‘Stoker’: scary and suspenseful

India Stoker’s knee-length skirt is blowing in the wind; the long blades of grass sway back and forth against her shin. Around her waist rests her father’s belt. Above that, she wears her mother’s muddy orange blouse. Her feet fit snugly inside a pair of alizarin-red crocodile heels, a gift from her Uncle Charlie.

And that’s how the audience is first introduced to 18-year-old India (Mia Wasikowska), social recluse and protagonist in South Korean director Park Chan-wook’s first English film, “Stoker.” After India’s father, Richard (Dermot Mulroney), dies in a car accident, she and her mother, Evelyn (Nicole Kidman), are joined by an uncle she’s never heard of: the handsome and charming Charlie Stoker (Matthew Goode). Charlie’s arrival to the Stoker mansion coincides with a string of disappearances, including India and Evelyn’s longtime housekeeper, Mrs. McGarrick (Phyllis Somerville), and India’s aunt, Gwendolyn Stoker (Jacki Weaver). Meanwhile, India is unraveling the secrets of her family, including the mystery behind her father’s death and her uncle’s sudden appearance.

Park’s psychological thriller, composed in collaboration with cinematographer Chung-hoon Chung, is saturated in color and imagery. Regardless of whether Wasikowska is modeling outfits or Kidman is flirting with Goode, each shot is aesthetically appealing, often alluding to larger, conceptual ideas. In one scene, Wasikowska is laying on her bed in a fetal position, surrounded by a semicircle of tennis shoes. The subsequent images show a quick slideshow of all the shoes she had collected over the years for her birthday. It begins from the biggest shoe to the smallest, and it moves so quickly that it looks like the aging of Benjamin Button.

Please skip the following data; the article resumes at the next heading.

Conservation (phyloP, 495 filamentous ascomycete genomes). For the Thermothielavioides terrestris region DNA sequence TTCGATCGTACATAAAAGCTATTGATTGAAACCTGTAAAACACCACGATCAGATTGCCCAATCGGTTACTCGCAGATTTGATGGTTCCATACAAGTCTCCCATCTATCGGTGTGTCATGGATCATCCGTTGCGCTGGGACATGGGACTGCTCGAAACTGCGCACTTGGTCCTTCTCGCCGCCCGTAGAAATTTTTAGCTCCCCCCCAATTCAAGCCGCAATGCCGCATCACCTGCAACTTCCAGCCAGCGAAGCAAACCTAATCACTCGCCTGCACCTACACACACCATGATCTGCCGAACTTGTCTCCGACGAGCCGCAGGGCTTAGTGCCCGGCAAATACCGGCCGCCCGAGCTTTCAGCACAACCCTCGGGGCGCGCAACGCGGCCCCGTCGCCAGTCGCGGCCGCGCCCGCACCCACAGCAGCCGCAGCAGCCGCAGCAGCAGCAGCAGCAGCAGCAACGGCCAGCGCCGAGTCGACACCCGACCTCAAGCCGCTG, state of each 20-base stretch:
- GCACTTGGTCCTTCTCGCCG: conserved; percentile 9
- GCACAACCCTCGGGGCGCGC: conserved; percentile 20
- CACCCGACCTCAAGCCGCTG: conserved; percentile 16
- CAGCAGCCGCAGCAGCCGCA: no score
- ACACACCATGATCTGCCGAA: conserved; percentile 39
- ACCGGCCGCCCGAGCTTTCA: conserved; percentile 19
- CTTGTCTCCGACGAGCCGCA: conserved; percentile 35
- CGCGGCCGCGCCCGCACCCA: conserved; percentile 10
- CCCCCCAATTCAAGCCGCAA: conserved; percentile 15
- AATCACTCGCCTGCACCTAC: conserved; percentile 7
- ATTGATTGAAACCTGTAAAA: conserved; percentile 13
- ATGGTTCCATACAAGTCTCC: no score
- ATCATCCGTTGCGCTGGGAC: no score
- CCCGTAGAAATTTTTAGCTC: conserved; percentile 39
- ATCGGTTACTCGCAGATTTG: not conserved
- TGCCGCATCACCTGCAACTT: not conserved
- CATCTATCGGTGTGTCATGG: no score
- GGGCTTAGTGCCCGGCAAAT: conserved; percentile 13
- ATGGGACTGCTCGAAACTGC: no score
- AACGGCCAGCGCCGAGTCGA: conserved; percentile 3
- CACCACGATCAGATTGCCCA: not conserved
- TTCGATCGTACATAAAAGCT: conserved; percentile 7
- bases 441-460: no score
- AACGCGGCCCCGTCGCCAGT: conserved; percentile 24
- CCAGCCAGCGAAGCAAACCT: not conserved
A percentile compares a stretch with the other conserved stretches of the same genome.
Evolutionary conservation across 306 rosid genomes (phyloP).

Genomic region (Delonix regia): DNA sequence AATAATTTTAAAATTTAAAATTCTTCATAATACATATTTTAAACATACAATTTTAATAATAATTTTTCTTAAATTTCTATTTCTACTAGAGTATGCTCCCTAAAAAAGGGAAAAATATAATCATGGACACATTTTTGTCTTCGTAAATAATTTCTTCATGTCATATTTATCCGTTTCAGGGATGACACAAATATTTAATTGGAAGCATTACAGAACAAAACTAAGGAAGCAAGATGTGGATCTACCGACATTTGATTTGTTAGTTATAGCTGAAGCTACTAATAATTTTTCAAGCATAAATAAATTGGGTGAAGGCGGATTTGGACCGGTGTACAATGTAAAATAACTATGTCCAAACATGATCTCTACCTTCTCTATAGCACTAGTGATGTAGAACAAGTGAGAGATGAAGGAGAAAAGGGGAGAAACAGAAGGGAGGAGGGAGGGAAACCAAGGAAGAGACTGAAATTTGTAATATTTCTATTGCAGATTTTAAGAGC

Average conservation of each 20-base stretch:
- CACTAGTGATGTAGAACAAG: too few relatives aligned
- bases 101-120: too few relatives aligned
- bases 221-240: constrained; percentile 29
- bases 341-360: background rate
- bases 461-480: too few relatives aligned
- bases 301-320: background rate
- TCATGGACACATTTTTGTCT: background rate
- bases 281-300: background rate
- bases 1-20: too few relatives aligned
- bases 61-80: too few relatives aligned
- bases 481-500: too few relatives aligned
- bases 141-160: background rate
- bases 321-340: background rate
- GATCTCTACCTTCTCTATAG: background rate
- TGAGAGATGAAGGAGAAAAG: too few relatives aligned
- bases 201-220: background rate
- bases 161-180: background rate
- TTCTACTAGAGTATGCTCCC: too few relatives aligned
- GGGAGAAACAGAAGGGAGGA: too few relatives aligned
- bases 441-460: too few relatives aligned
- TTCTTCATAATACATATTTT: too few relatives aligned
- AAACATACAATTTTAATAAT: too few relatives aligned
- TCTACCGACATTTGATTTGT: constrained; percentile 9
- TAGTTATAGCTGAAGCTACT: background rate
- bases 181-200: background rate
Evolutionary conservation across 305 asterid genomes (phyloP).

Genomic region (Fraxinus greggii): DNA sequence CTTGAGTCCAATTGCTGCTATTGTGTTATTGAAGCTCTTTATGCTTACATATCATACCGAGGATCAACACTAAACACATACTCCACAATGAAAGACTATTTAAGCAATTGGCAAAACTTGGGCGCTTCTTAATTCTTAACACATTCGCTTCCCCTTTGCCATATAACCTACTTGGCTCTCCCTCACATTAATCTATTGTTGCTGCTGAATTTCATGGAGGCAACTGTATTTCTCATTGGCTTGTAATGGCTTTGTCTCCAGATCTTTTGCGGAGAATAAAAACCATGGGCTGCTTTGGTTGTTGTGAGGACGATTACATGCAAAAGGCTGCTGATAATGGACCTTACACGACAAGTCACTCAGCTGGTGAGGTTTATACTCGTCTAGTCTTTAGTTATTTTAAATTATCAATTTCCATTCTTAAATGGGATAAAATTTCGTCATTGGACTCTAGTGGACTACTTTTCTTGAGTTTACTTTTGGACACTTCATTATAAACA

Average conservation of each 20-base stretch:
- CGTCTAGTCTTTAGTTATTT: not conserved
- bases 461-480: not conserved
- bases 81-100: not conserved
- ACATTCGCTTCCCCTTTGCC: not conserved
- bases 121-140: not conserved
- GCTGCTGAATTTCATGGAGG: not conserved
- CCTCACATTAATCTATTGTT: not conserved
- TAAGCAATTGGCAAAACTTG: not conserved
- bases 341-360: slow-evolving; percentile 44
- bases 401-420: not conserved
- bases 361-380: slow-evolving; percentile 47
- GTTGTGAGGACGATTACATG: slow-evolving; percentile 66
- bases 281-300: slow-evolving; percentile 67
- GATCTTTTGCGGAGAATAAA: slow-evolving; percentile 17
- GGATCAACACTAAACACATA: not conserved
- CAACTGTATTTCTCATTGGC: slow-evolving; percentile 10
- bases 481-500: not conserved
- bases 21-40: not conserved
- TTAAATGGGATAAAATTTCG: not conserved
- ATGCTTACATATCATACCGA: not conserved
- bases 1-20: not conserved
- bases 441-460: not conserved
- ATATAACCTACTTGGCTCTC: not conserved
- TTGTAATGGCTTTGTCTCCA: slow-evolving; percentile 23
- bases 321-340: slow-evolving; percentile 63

Visual components aren’t the only elements that grab the viewer’s attention. Park’s work with Wentworth Miller and Erin Cressida Wilson’s gripping screenplay pays tribute to Alfred Hitchcock. A motel and its vacancy sign are featured prominently. There is a shower scene, and for a brief moment, it seems as though someone may get stabbed.

If “Stoker” is a modern retelling of “Psycho,” then Charlie Stoker is the film’s Norman Bates. At first glance, Uncle Charlie seems amicable and cultured. He’s fluent in French and piano, blending in perfectly with the eccentric Evelyn and India, who share those skills. Though Goode is quick to show off his dimples, it seems creepy and as unhinged as Anthony Perkins’ Norman Bates. Goode, with his dark mop of hair, even resembles Norman, minus his stammer. His performance adds to the mounting tension of the film.

Rather than employ the cacophony of Hitchcock’s high-pitched strings, Park incorporates the piano composition of Philip Glass and the atmospheric mood music of Clint Mansell, who is known for his work with Darren Aronofsky films such as “Black Swan” and “Requiem for a Dream.” Charlie and India’s piano duet, composed by Glass, is a beautiful chase between hunter and prey. India captures the higher and lighter gazelle-like footsteps, while Charlie contributes a menacing romp below middle C. The combination is a striking balance, which grows more unsettling the faster and higher it gets.

Unlike Park’s previous work “Oldboy,” most of the violence in “Stoker” is implied offscreen. The audience may see the residue of blood splatter from a gunshot wound or a growing pool of crimson from a murder’s aftermath, but Park is classy with the camera. Unlike recent horror movies, such as those from the “Saw” franchise, his message is neither showing gore nor the most innovative ways to die. His work is reminiscent of an era of films such as “Jaws,” when the images supplemented by imagination become scarier than what’s actually on the silver screen.